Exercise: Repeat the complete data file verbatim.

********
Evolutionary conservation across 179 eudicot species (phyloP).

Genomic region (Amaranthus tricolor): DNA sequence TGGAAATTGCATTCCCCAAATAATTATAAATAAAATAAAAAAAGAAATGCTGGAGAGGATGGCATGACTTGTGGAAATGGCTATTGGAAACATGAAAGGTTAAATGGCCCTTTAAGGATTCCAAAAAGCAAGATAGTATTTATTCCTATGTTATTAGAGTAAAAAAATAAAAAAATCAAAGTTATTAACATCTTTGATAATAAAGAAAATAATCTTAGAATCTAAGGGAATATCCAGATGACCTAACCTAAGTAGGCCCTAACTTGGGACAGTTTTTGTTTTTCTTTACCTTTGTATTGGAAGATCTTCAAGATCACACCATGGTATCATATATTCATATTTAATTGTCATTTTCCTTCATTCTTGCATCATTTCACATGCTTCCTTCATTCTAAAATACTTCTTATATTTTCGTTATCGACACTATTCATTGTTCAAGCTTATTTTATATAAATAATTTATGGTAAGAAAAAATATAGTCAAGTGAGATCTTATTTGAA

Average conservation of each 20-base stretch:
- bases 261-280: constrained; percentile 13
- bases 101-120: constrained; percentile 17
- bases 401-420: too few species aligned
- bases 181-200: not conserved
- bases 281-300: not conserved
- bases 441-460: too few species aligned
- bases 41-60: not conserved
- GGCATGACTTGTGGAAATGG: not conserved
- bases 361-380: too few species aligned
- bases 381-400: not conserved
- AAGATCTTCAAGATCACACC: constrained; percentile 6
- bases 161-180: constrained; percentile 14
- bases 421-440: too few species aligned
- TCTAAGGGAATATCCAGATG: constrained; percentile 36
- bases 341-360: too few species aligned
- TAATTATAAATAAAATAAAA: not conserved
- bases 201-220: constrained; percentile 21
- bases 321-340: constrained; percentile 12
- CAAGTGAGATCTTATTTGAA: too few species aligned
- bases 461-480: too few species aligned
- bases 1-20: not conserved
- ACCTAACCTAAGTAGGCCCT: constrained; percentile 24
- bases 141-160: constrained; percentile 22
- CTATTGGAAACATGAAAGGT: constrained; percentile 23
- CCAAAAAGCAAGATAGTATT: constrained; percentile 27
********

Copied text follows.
Evolutionary conservation across 179 eudicot species (phyloP).

Genomic region (Amaranthus tricolor): DNA sequence TGGAAATTGCATTCCCCAAATAATTATAAATAAAATAAAAAAAGAAATGCTGGAGAGGATGGCATGACTTGTGGAAATGGCTATTGGAAACATGAAAGGTTAAATGGCCCTTTAAGGATTCCAAAAAGCAAGATAGTATTTATTCCTATGTTATTAGAGTAAAAAAATAAAAAAATCAAAGTTATTAACATCTTTGATAATAAAGAAAATAATCTTAGAATCTAAGGGAATATCCAGATGACCTAACCTAAGTAGGCCCTAACTTGGGACAGTTTTTGTTTTTCTTTACCTTTGTATTGGAAGATCTTCAAGATCACACCATGGTATCATATATTCATATTTAATTGTCATTTTCCTTCATTCTTGCATCATTTCACATGCTTCCTTCATTCTAAAATACTTCTTATATTTTCGTTATCGACACTATTCATTGTTCAAGCTTATTTTATATAAATAATTTATGGTAAGAAAAAATATAGTCAAGTGAGATCTTATTTGAA

Average conservation of each 20-base stretch:
- bases 261-280: constrained; percentile 13
- bases 101-120: constrained; percentile 17
- bases 401-420: too few species aligned
- bases 181-200: not conserved
- bases 281-300: not conserved
- bases 441-460: too few species aligned
- bases 41-60: not conserved
- GGCATGACTTGTGGAAATGG: not conserved
- bases 361-380: too few species aligned
- bases 381-400: not conserved
- AAGATCTTCAAGATCACACC: constrained; percentile 6
- bases 161-180: constrained; percentile 14
- bases 421-440: too few species aligned
- TCTAAGGGAATATCCAGATG: constrained; percentile 36
- bases 341-360: too few species aligned
- TAATTATAAATAAAATAAAA: not conserved
- bases 201-220: constrained; percentile 21
- bases 321-340: constrained; percentile 12
- CAAGTGAGATCTTATTTGAA: too few species aligned
- bases 461-480: too few species aligned
- bases 1-20: not conserved
- ACCTAACCTAAGTAGGCCCT: constrained; percentile 24
- bases 141-160: constrained; percentile 22
- CTATTGGAAACATGAAAGGT: constrained; percentile 23
- CCAAAAAGCAAGATAGTATT: constrained; percentile 27